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MASAYOSHI "MICKEY" KOJIMA
1926 - 2023
Les and Sharon are profoundly saddened to announce the death of their father, Mickey Kojima, on May 2, 2023. His passing leaves a void in their hearts and in the lives of all who knew him. As we reflect on his long and amazing life story, we remember a man of resilience, determination, and unwavering spirit.
Mickey's journey began in Vancouver, B.C. where he was born. His early years were spent in Royston, Vancouver Island, where his father worked in the logging industry. The outbreak of the Second World War dramatically altered the course of his life. At the age of 15, Mickey, his parents and three younger sisters (Kaz, Dorothy and Kay) were uprooted with only two days' notice and relocated to the Hastings Park Detention Center in Vancouver. After enduring six months there, the family was transferred to the Tashme Japanese Internment Camp, east of Hope, B.C., where they would remain until the war's end and where a fourth sibling (Henry) would be born.
Following the war, the Canadian government encouraged all Japanese Canadians to “repatriate” to Japan. However, Mickey's family made the decision to remain in Canada. They first moved to Moose Jaw, Saskatchewan, before finding a home in Manitoba, briefly in Sanford before settling permanently in Winnipeg.
In the face of post-war racism and limited job opportunities, Mickey sought to improve his prospects. In 1949, he moved to Chicago to complete a course in electrical engineering. Working nights to support himself and attending classes during the day, he displayed an unwavering commitment to self-improvement.
Returning to Winnipeg, Mickey joined Sargent Electric and Radio, where he worked until 1960. It was then that he and Art Goodman joined forces to establish Goodman and Kojima Electric (G&K). Known for their exceptional workmanship and dedication to quality, G&K’s reputation spread not only among Winnipeg's growing community of Japanese builders and designers but throughout the broader Winnipeg community as well.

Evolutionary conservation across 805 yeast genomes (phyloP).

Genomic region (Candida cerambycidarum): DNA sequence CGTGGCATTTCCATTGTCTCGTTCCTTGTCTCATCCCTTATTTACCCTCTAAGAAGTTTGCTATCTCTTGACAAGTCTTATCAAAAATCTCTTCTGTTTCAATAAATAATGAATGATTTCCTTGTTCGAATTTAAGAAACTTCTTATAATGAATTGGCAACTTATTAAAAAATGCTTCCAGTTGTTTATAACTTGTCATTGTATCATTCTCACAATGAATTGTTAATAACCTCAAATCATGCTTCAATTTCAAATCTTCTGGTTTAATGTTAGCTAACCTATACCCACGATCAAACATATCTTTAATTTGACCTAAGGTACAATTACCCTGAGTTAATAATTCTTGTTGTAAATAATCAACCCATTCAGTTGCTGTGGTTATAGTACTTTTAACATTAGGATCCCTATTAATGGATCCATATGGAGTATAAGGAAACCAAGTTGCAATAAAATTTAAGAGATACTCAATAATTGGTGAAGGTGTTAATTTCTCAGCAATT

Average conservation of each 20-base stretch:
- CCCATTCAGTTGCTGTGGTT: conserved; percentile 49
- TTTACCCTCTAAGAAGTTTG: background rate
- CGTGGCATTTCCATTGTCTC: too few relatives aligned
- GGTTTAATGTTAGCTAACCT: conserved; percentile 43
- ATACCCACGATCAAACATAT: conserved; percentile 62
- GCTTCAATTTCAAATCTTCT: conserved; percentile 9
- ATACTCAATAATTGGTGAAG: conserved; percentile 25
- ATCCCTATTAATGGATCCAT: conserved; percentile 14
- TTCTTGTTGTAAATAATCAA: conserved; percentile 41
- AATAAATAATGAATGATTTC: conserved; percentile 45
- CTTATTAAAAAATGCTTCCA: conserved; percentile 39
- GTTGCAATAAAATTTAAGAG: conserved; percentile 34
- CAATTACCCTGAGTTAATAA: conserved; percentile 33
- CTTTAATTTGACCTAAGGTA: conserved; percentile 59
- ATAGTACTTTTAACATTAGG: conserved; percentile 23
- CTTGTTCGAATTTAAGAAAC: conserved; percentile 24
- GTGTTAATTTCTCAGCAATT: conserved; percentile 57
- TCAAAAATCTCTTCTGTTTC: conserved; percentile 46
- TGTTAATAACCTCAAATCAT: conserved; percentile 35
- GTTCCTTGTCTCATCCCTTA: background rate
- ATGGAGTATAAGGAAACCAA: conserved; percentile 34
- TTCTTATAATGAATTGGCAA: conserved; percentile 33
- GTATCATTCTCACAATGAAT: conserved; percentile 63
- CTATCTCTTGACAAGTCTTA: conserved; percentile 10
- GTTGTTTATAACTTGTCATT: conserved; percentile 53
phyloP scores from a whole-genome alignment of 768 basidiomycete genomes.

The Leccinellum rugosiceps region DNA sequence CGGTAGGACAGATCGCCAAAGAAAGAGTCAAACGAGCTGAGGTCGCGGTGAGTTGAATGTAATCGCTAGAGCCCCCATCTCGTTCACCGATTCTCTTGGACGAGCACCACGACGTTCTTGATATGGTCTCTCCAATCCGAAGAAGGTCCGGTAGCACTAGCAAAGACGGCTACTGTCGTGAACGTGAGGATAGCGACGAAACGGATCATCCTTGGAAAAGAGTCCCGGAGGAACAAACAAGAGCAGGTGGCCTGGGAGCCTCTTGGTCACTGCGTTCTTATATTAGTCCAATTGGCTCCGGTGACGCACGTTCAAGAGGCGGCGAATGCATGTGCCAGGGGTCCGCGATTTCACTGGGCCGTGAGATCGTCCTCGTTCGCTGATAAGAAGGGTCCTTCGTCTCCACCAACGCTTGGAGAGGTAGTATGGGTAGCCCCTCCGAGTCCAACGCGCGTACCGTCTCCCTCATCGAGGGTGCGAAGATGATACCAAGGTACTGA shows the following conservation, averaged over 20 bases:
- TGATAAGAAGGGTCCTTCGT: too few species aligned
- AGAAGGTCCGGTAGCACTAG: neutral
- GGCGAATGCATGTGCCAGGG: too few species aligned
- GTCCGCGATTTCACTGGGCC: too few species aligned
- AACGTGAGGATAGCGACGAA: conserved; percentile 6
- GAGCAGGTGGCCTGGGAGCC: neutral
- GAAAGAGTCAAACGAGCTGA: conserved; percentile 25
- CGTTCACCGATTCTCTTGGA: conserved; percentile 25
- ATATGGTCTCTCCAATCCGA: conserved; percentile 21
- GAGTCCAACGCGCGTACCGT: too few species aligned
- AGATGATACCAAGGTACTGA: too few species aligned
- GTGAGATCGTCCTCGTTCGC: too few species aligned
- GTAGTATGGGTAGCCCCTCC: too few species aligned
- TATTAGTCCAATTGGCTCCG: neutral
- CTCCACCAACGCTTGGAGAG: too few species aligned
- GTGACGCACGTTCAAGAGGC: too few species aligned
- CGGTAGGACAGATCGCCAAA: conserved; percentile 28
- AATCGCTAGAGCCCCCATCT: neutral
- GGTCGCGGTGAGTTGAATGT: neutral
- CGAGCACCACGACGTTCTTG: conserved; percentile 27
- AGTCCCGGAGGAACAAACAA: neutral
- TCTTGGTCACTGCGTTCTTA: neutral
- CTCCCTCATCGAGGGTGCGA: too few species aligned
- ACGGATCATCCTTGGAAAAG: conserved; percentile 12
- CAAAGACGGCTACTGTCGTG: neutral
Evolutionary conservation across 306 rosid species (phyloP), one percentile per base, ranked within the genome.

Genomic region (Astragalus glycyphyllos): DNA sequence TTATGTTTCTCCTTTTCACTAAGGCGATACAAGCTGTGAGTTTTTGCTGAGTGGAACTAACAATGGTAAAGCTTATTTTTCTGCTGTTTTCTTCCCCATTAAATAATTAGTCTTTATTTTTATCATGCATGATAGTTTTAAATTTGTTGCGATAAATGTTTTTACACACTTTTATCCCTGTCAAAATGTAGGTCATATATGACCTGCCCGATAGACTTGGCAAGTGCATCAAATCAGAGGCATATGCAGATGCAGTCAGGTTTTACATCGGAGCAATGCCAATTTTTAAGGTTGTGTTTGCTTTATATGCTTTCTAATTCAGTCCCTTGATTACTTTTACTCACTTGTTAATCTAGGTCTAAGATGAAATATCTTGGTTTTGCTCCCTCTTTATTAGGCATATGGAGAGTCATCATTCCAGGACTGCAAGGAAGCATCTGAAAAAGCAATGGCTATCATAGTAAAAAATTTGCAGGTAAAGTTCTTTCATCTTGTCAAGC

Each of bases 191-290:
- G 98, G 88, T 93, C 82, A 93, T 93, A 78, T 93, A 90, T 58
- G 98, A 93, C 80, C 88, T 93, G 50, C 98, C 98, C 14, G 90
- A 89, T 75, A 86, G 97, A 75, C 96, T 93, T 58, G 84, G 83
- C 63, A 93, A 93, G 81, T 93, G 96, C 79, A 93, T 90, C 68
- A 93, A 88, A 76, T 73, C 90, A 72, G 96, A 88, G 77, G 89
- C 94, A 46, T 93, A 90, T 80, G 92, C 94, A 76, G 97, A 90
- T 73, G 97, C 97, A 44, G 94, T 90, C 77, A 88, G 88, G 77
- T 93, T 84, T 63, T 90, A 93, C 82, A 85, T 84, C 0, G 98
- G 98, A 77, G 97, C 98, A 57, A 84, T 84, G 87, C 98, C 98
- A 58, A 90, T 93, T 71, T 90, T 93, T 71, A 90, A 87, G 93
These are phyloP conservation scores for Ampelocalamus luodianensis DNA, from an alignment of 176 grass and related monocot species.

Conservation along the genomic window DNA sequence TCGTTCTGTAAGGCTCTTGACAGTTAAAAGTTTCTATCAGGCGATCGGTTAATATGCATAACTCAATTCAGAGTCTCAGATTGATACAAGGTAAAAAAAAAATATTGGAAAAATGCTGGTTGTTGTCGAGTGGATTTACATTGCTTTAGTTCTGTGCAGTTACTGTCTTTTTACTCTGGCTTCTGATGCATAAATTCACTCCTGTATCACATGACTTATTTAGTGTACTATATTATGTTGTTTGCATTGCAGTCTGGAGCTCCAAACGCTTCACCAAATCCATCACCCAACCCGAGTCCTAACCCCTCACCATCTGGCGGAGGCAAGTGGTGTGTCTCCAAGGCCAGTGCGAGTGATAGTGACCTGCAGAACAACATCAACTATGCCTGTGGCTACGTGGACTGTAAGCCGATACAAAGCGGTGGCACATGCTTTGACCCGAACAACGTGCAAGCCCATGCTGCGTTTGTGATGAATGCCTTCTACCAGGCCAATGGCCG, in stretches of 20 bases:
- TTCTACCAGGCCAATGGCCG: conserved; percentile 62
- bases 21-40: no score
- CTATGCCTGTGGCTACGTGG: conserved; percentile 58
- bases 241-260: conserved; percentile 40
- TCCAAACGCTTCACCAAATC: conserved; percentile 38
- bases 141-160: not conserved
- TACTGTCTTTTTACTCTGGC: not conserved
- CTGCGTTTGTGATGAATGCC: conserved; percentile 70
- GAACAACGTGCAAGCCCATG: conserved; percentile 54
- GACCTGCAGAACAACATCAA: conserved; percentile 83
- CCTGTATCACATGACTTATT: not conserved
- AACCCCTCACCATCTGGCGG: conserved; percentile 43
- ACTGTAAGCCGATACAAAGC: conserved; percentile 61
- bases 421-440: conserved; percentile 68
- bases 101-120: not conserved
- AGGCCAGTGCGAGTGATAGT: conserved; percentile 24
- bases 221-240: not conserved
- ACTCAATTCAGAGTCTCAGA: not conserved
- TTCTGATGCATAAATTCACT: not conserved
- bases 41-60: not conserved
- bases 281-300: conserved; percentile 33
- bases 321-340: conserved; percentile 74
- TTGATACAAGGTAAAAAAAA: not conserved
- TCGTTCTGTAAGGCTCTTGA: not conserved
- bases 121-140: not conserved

In 1951, Mickey married Thelma Koga, who became his loving wife, steadfast partner, and invaluable source of support for almost 53 years. Together, they raised three children: Les, Lindsay, and Sharon. Thelma’s younger brother married one of Mickey’s sisters, so the children had very close cousins to play with growing up. Child-rearing was Thelma’s job. As the eldest son and patriarch of the Kojima family, Mickey needed to work to provide for the family—a job made more challenging because the 7-year internment left the family with zero savings and parents too old to start over. It was a fantastic partnership that grew even stronger after Mickey retired in 1986.
They travelled together, and Mickey redirected his legendary energies towards his new passions of downhill skiing and golf. The skiing did not last too long. Mickey lost an eye during a skiing accident in Lake Tahoe in 1987. But neither that nor a diagnosis of stage 4 bladder cancer in 1997 could slow the man down. He played close to 100 rounds of golf when he was 92, took a solo trip to Hawaii when he was 93, was climbing ladders when he was 94, and was still driving at the age of 95. He died at 96 while working out at the gym.
Mickey was also active in the Japanese Canadian community. He voluntarily applied his electrical contracting expertise to at least 40 Japanese Folklorama pavilions over the years, and did most of the wiring at the Manitoba Buddhist Temple and at the original and current Japanese Cultural Centres. His name is at the top of the donor boards at the Japanese Cultural Centre, and for many years he volunteered at the Japan Public Schools Program and at Donburi Lunches. He enjoyed attending the Horizon Club lunches and all of the major events, where he loved to tell stories and chat with friends.
Mickey now joins his beloved wife, his parents, his sister Kay, and his son Lindsay. His legacy lives on through his surviving siblings, Dorothy Koga, Kaz Nakashima, and Henry Kojima; his children Les and Sharon (Jamey Graham); his grandchildren, Stephen, Nicolas (Sarah Paradis) and Sachi, Megan and Joel (Alina Lopez), and Isabeaux and Jacobi; and his great-grandchildren, Ayina, Hana and Charlie.
A celebration of Mickey’s life will be held at 2:00 pm on Saturday, July 22 at the Japanese Cultural Centre (180 McPhillips Street).
In lieu of flowers, donations may be made to one of the endowment funds maintained by the Winnipeg Foundation in the name of the Japanese Cultural Association of Manitoba. All such donations will result in a tax receipt, a matching grant by the Winnipeg Foundation, and investment income to the Japanese Cultural Association of Manitoba every year in perpetuity. A fitting way to show that we shall forever remember a truly outstanding individual.
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